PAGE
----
The Effect of Myotonic Dystrophy on Daily Life

This post refers to a study done by Cynthia Gagnon one of the preeminent researchers in myotonic dystrophy. In 2007 a study was published and this post is based on that article. Click here for a full copy of the scientific study ==>Life Habits with Myotonic Dystrophy

Results of the Study
Below if the amount of disruption in actual participation that myotonic dystrophy caused

Daily Living Item Total Adult
 Major Household Chores  63.5  67.7  47.6
 Holding a Paid Job  44.5  51.9  16.7
 Maintaining Your Home  43.5  50.0  19.0
 Maintain Home Yard  42.0  44.0  33.0
 Riding a Bicycle  33.5  39.2  11.9
 Exercise to Maintain Fitness  31.5  37.3  1.0
 Preparing Meals  27.5  31.2  12.0
 Tourist Activities  26.5  30.3  11.9
 Moving on Slippery or Uneven
 24.0  27.2  11.9
 Outdoor Activities  22.5  39.2  11.9
 Getting to Public Buildings  21.5  24.7  11.9
 artistic, cultural or crafts  21.0  24.7  7.1
 Sporting or recreational Activities  22.0  24.7  11.9
 getting to Businesses, shopping  20.5  24.0 7.1
 Having sexual Relationships  20.5  18.9 26.2

Results from Previous studies  (1996) found for daily life and life habits:

Employment for males 3x lower than general population
20% of males and 50% of Females never worked
47% of individuals in lowest income bracket
(vs 25% of general population)
42% estimated to live below the poverty line
43.6% depended on social security
(vs 12% of the general population)

Conclusions from the Study
1. Adult and mild phenotypes have separate clinical outlooks and must be treated separated and distinctly
2. The adult Phenotype is heterogeneous (a lot of unrelated parts) thus a comprehensive evaluation is needed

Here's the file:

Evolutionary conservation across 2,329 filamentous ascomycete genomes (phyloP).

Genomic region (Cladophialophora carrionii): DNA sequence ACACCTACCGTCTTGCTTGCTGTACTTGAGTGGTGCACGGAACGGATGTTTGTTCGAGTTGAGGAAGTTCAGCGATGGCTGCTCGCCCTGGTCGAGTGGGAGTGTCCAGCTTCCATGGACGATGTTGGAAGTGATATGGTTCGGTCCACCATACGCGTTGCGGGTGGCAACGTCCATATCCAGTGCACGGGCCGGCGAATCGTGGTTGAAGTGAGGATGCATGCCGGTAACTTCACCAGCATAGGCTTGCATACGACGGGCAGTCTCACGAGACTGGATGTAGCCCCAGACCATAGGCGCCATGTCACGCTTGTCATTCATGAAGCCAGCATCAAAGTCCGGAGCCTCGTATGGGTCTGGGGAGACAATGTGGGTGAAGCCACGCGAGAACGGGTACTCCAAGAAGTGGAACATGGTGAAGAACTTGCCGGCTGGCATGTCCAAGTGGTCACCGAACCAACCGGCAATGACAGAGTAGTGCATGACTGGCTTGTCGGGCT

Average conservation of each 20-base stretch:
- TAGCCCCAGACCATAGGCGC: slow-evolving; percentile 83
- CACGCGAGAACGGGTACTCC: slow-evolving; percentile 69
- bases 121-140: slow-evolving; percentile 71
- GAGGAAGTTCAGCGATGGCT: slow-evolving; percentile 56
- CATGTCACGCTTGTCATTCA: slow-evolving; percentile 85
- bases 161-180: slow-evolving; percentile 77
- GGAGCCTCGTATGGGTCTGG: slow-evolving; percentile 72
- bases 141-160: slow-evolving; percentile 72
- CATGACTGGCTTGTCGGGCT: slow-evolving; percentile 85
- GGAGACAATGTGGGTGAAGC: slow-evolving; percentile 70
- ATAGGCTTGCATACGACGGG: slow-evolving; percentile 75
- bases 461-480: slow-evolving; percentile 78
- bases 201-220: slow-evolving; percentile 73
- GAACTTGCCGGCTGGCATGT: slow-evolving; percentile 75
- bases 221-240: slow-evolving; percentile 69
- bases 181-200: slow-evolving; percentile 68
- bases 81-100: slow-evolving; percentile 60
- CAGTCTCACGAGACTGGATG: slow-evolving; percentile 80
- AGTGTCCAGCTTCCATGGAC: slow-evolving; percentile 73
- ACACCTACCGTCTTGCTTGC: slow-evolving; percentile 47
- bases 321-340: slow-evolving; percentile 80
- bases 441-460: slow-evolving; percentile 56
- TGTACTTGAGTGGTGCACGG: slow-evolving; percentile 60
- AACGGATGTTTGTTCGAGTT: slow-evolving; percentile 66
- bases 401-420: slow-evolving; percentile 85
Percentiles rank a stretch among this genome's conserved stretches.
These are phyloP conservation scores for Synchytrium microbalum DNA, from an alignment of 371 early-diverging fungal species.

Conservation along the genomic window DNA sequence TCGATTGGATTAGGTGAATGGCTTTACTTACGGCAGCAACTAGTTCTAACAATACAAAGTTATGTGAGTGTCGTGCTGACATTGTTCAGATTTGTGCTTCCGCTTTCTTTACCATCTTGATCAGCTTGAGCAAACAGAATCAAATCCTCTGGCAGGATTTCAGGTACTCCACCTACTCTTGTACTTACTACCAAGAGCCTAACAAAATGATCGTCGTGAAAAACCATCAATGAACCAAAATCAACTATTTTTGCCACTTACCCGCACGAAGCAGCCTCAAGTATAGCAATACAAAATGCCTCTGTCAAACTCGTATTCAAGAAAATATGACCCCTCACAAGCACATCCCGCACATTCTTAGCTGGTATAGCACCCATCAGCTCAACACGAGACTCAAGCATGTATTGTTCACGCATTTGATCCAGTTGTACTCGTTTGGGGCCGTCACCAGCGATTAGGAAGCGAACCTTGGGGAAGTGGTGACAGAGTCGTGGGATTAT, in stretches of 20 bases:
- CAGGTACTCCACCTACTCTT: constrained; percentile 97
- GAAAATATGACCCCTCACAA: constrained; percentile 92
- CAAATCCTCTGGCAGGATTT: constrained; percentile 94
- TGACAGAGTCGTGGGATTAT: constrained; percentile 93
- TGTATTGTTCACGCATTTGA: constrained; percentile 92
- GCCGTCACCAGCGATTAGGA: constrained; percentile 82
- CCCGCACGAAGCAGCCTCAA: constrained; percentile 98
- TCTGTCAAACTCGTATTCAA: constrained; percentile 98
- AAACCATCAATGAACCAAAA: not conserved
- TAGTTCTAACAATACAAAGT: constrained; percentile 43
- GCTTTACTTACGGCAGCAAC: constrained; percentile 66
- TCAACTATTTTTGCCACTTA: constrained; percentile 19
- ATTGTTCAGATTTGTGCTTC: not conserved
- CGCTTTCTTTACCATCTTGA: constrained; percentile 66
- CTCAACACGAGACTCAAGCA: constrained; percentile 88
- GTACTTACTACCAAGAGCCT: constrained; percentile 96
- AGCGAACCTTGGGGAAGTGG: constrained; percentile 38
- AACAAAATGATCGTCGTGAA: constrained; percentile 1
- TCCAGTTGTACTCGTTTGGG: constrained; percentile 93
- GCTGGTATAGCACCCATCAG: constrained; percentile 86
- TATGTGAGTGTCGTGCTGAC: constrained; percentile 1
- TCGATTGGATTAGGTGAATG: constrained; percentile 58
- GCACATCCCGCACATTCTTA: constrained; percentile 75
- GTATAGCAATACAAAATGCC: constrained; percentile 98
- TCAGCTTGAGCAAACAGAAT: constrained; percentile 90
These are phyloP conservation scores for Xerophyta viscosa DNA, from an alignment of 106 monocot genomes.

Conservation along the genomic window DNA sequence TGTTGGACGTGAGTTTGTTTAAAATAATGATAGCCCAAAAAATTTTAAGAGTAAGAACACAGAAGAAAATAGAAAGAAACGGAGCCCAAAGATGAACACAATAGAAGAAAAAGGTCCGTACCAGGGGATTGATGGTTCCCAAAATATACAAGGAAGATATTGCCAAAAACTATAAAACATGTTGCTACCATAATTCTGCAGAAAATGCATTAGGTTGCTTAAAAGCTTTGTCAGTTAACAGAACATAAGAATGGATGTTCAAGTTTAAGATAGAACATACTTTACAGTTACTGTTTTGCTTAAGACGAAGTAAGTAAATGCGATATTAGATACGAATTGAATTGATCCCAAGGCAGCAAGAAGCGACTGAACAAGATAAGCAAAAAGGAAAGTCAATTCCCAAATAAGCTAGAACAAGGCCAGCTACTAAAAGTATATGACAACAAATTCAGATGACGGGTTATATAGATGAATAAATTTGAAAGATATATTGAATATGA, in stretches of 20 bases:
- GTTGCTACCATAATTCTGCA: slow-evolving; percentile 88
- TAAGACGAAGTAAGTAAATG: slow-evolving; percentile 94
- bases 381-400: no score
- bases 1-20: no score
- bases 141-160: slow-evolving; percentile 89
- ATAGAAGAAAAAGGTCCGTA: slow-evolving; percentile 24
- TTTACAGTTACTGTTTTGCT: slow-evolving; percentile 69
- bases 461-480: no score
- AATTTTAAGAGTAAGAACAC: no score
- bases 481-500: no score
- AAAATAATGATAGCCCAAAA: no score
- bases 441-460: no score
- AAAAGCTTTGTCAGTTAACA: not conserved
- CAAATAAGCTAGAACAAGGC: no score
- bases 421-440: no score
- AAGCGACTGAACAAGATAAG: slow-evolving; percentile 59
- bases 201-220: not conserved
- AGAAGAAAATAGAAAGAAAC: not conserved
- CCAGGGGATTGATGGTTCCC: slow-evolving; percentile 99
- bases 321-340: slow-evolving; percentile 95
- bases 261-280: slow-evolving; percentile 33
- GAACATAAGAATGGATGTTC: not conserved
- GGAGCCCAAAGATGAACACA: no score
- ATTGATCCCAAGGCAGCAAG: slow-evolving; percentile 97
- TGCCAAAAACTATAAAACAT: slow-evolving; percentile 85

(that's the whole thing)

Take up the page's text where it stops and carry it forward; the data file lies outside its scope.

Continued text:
3. The mild phenotype is not as affected but there are still specific issues that need to be looked at
4. Since DM1 is progressive environmental factors and access to community services is probably one of the most important factors to alleviated some of the consequences and burdens of the disease.

Results: Participants with the adult phenotype demonstrated
significantly lower participation levels than those with the
mild phenotype on 8 out of the 11 categories of the LIFE-H.
Lower levels of accomplishment were reported in Mobility,
Housing, Fitness, Nutrition, Personal Care, Employment,
Recreation, and Community Life categories among the adult
phenotype. The Recreation category was the most affected,
with 4 out of 7 items revealing compromised accomplishment
among 22–27% of individuals. The lowest satisfaction score
was observed in the Employment and Recreation categories.
In all categories, individuals with the adult phenotype displayed
significantly lower satisfaction levels than those with
the mild phenotype.
Conclusion: This study helped to establish a clearer distinction
between activities and participation levels of individuals
with the mild phenotype and those with the adult phenotype
and supported tailored rehabilitation and community services
to improve accomplishment of life habits.

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